Why is it that Apples get a whole lot of attention when fall comes along? First we have back to school season with children bringing their teacher a big shiny apple in hopes to impress them at the start of the school year. Then we have apple pies, apple crumble, caramel apples and more throughout Thanksgiving and Halloween. Yes, we all know that apples are in season between August and November, and that an apple a day keeps the doctor away. But least we forget there is another fruit out there that is often a little greener and sweeter, and most definitely nutritionally equal – The Pear!
To back up that claim, let’s take a look at the nutritional facts provided by BC Fruit Tree. As you can see here, the nutritional values are extremely similar when comparing apples to apples Oops! We meant pears.
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Pears, like apples, are considered a nutrient-dense food; a food that provides vital nutrients such as vitamins and minerals but low in calories. Pears are high in fiber, a great source of Vitamin C, fat and cholesterol free, sodium free, and a great source of potassium. Pears contain boron, a trace mineral that improves the body’s ability to absorb calcium and magnesium!
Taking a closer look at the species, both pears and apples and many other fruits we love, belong to the Rosaceae family. Rosacease, or the rose family, is medium sized family of flowering plants that includes herbs, shrubs, and trees. Some species are evergreen, but most under this family, like apples and pears are deciduous – in other words leaves, petals, or fruits when ripe or hit maturity will fall off the tree!
Although they are many types of Pears around the world, Canada focuses pear production in the 3 most popular variety, and production is limited to 3 mild winter climate regions – Okanagan Valley in British Columbia, Southern Ontario, and Nova Scotia. The 3 varieties includes:
The most commonly known variety for its round bottom and smaller neck shape (or pear shape as we know it). The Bartlett is also one of few pears where the skin changes colour when ripening– going from green to a clear yellowy colour. Its flesh is sweet and juicy with a fine grainy texture. The Red Bartletts is a red skinned alternative and may be imported to Canada from the USA.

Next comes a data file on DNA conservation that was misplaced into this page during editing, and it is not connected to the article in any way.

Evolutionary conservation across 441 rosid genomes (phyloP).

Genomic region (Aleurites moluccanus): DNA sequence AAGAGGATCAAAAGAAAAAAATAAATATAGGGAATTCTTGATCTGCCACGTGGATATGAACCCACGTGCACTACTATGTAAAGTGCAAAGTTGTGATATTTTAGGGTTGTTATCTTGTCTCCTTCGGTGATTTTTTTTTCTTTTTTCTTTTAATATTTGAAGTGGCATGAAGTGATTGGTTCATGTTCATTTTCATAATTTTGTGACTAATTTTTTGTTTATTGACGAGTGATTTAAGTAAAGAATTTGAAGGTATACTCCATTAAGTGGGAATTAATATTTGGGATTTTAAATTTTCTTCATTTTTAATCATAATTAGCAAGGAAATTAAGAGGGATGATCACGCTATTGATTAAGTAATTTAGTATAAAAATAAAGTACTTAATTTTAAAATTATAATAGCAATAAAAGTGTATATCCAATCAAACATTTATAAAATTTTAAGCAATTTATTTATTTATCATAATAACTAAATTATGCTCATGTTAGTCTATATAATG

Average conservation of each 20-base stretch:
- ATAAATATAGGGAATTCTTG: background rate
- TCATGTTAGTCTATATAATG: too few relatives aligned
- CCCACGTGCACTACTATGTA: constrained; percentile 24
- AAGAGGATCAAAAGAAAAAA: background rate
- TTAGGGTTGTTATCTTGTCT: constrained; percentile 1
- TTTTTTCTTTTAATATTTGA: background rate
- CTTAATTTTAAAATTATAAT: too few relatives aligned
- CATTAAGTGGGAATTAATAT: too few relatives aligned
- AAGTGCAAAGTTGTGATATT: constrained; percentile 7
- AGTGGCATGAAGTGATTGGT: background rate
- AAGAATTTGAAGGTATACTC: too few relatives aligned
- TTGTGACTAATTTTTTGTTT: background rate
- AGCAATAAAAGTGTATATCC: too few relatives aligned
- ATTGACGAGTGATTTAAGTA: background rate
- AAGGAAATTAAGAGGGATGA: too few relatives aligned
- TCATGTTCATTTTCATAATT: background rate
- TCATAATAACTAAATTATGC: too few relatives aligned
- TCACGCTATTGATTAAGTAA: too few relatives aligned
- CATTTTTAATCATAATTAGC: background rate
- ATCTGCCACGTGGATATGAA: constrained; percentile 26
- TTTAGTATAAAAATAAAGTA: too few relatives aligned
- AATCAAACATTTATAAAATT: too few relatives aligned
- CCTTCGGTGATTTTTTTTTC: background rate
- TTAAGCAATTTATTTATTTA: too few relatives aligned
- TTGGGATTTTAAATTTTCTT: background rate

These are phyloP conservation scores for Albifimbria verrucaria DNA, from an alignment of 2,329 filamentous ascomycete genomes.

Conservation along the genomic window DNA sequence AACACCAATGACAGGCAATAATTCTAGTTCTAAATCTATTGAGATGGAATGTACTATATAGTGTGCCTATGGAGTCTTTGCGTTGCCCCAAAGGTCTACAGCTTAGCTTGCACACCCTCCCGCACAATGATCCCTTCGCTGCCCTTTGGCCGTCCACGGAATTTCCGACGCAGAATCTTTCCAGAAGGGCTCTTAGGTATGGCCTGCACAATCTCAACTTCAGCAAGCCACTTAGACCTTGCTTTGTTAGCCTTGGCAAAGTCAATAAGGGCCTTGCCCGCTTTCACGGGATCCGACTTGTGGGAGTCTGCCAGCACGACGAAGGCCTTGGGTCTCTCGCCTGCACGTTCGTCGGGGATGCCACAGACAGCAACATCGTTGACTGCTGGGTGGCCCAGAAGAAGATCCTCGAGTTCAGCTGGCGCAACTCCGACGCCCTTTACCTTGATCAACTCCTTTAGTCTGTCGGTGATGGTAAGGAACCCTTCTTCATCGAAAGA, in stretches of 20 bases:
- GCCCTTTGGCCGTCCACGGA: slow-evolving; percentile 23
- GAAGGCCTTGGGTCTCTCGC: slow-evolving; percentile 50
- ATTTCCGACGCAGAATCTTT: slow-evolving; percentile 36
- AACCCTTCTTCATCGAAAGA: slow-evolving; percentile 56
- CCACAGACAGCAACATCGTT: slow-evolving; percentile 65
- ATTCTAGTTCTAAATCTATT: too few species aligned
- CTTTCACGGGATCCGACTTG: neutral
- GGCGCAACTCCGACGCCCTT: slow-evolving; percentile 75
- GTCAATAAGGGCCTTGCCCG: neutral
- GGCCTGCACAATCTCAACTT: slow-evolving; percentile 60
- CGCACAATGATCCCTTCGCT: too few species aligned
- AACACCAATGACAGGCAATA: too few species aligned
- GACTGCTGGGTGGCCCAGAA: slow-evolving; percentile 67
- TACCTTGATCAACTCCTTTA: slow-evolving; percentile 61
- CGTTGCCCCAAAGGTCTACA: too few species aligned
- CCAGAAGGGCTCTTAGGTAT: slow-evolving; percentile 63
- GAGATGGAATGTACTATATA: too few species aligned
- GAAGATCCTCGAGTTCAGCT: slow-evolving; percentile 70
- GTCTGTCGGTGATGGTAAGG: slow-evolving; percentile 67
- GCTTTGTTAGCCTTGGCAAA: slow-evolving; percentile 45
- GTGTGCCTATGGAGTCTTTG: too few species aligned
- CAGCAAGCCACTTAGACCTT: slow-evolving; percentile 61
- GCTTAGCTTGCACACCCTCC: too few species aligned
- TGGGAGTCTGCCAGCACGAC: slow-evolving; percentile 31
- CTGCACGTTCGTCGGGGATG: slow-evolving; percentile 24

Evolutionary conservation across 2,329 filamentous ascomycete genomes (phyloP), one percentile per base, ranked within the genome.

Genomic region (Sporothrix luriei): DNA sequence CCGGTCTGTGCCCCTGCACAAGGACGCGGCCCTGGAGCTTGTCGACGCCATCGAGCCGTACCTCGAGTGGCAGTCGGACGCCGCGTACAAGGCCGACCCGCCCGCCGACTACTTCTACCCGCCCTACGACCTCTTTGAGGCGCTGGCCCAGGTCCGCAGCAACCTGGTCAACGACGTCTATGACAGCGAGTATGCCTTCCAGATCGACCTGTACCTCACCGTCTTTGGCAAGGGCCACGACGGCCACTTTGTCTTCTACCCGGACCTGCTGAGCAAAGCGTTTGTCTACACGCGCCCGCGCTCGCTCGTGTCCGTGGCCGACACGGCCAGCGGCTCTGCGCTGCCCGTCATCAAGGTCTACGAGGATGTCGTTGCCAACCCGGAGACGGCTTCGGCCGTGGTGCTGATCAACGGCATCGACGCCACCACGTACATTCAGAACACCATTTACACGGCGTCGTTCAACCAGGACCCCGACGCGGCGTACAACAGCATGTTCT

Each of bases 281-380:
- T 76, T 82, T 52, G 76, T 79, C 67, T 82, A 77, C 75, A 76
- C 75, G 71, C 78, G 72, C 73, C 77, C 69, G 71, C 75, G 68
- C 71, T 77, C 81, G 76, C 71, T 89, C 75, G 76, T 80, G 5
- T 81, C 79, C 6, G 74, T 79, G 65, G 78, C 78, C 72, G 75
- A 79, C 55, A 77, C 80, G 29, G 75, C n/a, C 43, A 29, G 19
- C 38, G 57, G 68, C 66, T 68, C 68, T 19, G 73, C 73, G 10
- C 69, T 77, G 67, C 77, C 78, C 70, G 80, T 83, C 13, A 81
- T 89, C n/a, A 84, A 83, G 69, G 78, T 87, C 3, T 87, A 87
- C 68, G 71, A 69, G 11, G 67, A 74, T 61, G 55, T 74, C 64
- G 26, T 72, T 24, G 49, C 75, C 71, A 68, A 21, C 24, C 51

Bartletts are best when eaten fresh and are wonderful with sliced cheese, on top of salads, used in canning and baby food!
Anjou is the pear popular with chefs for its year round availability. They are naturally sweet and bright green in colour. When it ripens, the colour of the skin doesn’t really change. Most of Canada’s Anjou pears are grown in BC! The Red Anjou is a red skinned alternative and may also be imported to Canada from the USA.
Anjous are best for those who prefer a firmer, crunchier pear. They do get a little softer and much juicier when ripe. A crunchier pear means denser flesh which makes Anjous great in baking, poaching and roasting as well.
The Bosc pear is the most elegant looking of the bunch. It still has the round bottom like the Bartlett, but its neck is much longer. It also stands out from the other two with its natural cinnamon brown russeting skin. Bosc is also a fall-winter pear, and are available between September and January.
Bosc’s flesh tends to remain firm even when ripe making them ideal for baking, broiling, or poaching. Their flavour also stands up well to strong spices such as cinnamon, clove, or nutmeg. With that said, they are still great eaten fresh.
USA Pears has great tips on how to tell if a pear is ripe. It’s super hard when the colour of their skin doesn’t change too much (except for the Bartlett variety).
To ripen a pear, leave it at room temperature. To slow a pear from ripening, leave it in a fridge.
At the markets today, you will see a large variety of pear, similar to apples, imported from all over the world. Some supermarkets may have an info sheet to help you choose the right pear based on your culinary use. Always remember, that any recipes calling for apples can be made using fresh pears!